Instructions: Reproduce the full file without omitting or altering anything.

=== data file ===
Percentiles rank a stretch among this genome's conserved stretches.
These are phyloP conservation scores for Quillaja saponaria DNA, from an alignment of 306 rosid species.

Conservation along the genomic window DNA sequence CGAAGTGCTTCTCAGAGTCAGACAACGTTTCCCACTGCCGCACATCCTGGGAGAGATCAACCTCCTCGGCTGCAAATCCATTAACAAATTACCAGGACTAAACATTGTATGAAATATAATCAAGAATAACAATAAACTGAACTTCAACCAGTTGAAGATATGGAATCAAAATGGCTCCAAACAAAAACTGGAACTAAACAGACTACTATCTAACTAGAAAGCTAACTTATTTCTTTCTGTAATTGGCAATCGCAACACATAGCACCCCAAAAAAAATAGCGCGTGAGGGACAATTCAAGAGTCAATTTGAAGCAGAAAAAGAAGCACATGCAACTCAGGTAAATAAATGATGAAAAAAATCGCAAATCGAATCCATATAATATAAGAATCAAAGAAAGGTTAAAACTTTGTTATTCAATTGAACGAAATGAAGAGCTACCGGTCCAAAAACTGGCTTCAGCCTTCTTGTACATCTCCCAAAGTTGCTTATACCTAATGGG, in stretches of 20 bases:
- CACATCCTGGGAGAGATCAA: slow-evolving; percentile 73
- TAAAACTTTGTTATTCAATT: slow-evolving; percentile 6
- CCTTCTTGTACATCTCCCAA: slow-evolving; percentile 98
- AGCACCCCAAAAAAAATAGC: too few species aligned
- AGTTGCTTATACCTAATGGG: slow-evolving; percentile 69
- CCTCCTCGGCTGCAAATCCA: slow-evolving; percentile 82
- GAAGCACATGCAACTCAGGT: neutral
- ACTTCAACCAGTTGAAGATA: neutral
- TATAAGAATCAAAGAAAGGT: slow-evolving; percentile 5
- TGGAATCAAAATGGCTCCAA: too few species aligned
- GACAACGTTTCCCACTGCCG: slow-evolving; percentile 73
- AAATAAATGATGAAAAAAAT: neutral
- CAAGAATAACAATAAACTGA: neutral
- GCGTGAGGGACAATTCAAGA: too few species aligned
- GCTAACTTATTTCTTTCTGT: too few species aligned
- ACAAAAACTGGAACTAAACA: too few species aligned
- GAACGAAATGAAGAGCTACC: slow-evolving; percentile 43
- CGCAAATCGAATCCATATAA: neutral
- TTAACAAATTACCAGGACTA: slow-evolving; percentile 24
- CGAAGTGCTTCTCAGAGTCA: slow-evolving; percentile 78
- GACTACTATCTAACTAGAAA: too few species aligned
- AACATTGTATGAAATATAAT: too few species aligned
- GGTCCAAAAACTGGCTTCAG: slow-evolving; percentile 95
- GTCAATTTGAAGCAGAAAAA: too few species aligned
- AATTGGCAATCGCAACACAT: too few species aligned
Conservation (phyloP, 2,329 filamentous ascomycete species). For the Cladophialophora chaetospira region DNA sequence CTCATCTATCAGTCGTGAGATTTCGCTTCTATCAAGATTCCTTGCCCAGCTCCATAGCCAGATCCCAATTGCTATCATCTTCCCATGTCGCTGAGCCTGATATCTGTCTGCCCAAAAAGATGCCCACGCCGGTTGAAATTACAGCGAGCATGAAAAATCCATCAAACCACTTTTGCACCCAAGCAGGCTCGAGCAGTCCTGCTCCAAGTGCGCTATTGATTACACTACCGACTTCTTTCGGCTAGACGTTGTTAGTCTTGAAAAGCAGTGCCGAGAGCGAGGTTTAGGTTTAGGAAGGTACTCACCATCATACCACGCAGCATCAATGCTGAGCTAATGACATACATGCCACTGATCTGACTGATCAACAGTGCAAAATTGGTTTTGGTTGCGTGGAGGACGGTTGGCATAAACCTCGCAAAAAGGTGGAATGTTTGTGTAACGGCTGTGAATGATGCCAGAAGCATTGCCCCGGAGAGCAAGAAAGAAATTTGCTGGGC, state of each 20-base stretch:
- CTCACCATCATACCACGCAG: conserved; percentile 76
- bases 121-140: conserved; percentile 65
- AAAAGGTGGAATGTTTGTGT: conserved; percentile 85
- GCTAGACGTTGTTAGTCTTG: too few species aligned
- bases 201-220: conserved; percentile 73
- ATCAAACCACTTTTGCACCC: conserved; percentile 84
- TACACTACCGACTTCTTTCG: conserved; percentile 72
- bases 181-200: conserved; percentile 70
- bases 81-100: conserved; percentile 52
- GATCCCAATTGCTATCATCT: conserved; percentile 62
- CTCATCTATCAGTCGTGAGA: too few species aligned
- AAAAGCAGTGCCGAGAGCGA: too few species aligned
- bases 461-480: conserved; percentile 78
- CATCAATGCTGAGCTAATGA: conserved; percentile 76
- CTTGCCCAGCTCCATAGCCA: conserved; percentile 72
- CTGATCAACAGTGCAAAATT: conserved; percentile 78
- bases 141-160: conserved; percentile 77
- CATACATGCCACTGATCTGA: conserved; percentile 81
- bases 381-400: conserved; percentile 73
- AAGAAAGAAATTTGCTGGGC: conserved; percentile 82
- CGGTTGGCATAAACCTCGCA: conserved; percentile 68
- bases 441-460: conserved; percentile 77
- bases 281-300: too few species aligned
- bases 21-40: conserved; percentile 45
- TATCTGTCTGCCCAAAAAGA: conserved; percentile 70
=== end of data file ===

Percentiles rank a stretch among this genome's conserved stretches.
These are phyloP conservation scores for Quillaja saponaria DNA, from an alignment of 306 rosid species.

Conservation along the genomic window DNA sequence CGAAGTGCTTCTCAGAGTCAGACAACGTTTCCCACTGCCGCACATCCTGGGAGAGATCAACCTCCTCGGCTGCAAATCCATTAACAAATTACCAGGACTAAACATTGTATGAAATATAATCAAGAATAACAATAAACTGAACTTCAACCAGTTGAAGATATGGAATCAAAATGGCTCCAAACAAAAACTGGAACTAAACAGACTACTATCTAACTAGAAAGCTAACTTATTTCTTTCTGTAATTGGCAATCGCAACACATAGCACCCCAAAAAAAATAGCGCGTGAGGGACAATTCAAGAGTCAATTTGAAGCAGAAAAAGAAGCACATGCAACTCAGGTAAATAAATGATGAAAAAAATCGCAAATCGAATCCATATAATATAAGAATCAAAGAAAGGTTAAAACTTTGTTATTCAATTGAACGAAATGAAGAGCTACCGGTCCAAAAACTGGCTTCAGCCTTCTTGTACATCTCCCAAAGTTGCTTATACCTAATGGG, in stretches of 20 bases:
- CACATCCTGGGAGAGATCAA: slow-evolving; percentile 73
- TAAAACTTTGTTATTCAATT: slow-evolving; percentile 6
- CCTTCTTGTACATCTCCCAA: slow-evolving; percentile 98
- AGCACCCCAAAAAAAATAGC: too few species aligned
- AGTTGCTTATACCTAATGGG: slow-evolving; percentile 69
- CCTCCTCGGCTGCAAATCCA: slow-evolving; percentile 82
- GAAGCACATGCAACTCAGGT: neutral
- ACTTCAACCAGTTGAAGATA: neutral
- TATAAGAATCAAAGAAAGGT: slow-evolving; percentile 5
- TGGAATCAAAATGGCTCCAA: too few species aligned
- GACAACGTTTCCCACTGCCG: slow-evolving; percentile 73
- AAATAAATGATGAAAAAAAT: neutral
- CAAGAATAACAATAAACTGA: neutral
- GCGTGAGGGACAATTCAAGA: too few species aligned
- GCTAACTTATTTCTTTCTGT: too few species aligned
- ACAAAAACTGGAACTAAACA: too few species aligned
- GAACGAAATGAAGAGCTACC: slow-evolving; percentile 43
- CGCAAATCGAATCCATATAA: neutral
- TTAACAAATTACCAGGACTA: slow-evolving; percentile 24
- CGAAGTGCTTCTCAGAGTCA: slow-evolving; percentile 78
- GACTACTATCTAACTAGAAA: too few species aligned
- AACATTGTATGAAATATAAT: too few species aligned
- GGTCCAAAAACTGGCTTCAG: slow-evolving; percentile 95
- GTCAATTTGAAGCAGAAAAA: too few species aligned
- AATTGGCAATCGCAACACAT: too few species aligned
Conservation (phyloP, 2,329 filamentous ascomycete species). For the Cladophialophora chaetospira region DNA sequence CTCATCTATCAGTCGTGAGATTTCGCTTCTATCAAGATTCCTTGCCCAGCTCCATAGCCAGATCCCAATTGCTATCATCTTCCCATGTCGCTGAGCCTGATATCTGTCTGCCCAAAAAGATGCCCACGCCGGTTGAAATTACAGCGAGCATGAAAAATCCATCAAACCACTTTTGCACCCAAGCAGGCTCGAGCAGTCCTGCTCCAAGTGCGCTATTGATTACACTACCGACTTCTTTCGGCTAGACGTTGTTAGTCTTGAAAAGCAGTGCCGAGAGCGAGGTTTAGGTTTAGGAAGGTACTCACCATCATACCACGCAGCATCAATGCTGAGCTAATGACATACATGCCACTGATCTGACTGATCAACAGTGCAAAATTGGTTTTGGTTGCGTGGAGGACGGTTGGCATAAACCTCGCAAAAAGGTGGAATGTTTGTGTAACGGCTGTGAATGATGCCAGAAGCATTGCCCCGGAGAGCAAGAAAGAAATTTGCTGGGC, state of each 20-base stretch:
- CTCACCATCATACCACGCAG: conserved; percentile 76
- bases 121-140: conserved; percentile 65
- AAAAGGTGGAATGTTTGTGT: conserved; percentile 85
- GCTAGACGTTGTTAGTCTTG: too few species aligned
- bases 201-220: conserved; percentile 73
- ATCAAACCACTTTTGCACCC: conserved; percentile 84
- TACACTACCGACTTCTTTCG: conserved; percentile 72
- bases 181-200: conserved; percentile 70
- bases 81-100: conserved; percentile 52
- GATCCCAATTGCTATCATCT: conserved; percentile 62
- CTCATCTATCAGTCGTGAGA: too few species aligned
- AAAAGCAGTGCCGAGAGCGA: too few species aligned
- bases 461-480: conserved; percentile 78
- CATCAATGCTGAGCTAATGA: conserved; percentile 76
- CTTGCCCAGCTCCATAGCCA: conserved; percentile 72
- CTGATCAACAGTGCAAAATT: conserved; percentile 78
- bases 141-160: conserved; percentile 77
- CATACATGCCACTGATCTGA: conserved; percentile 81
- bases 381-400: conserved; percentile 73
- AAGAAAGAAATTTGCTGGGC: conserved; percentile 82
- CGGTTGGCATAAACCTCGCA: conserved; percentile 68
- bases 441-460: conserved; percentile 77
- bases 281-300: too few species aligned
- bases 21-40: conserved; percentile 45
- TATCTGTCTGCCCAAAAAGA: conserved; percentile 70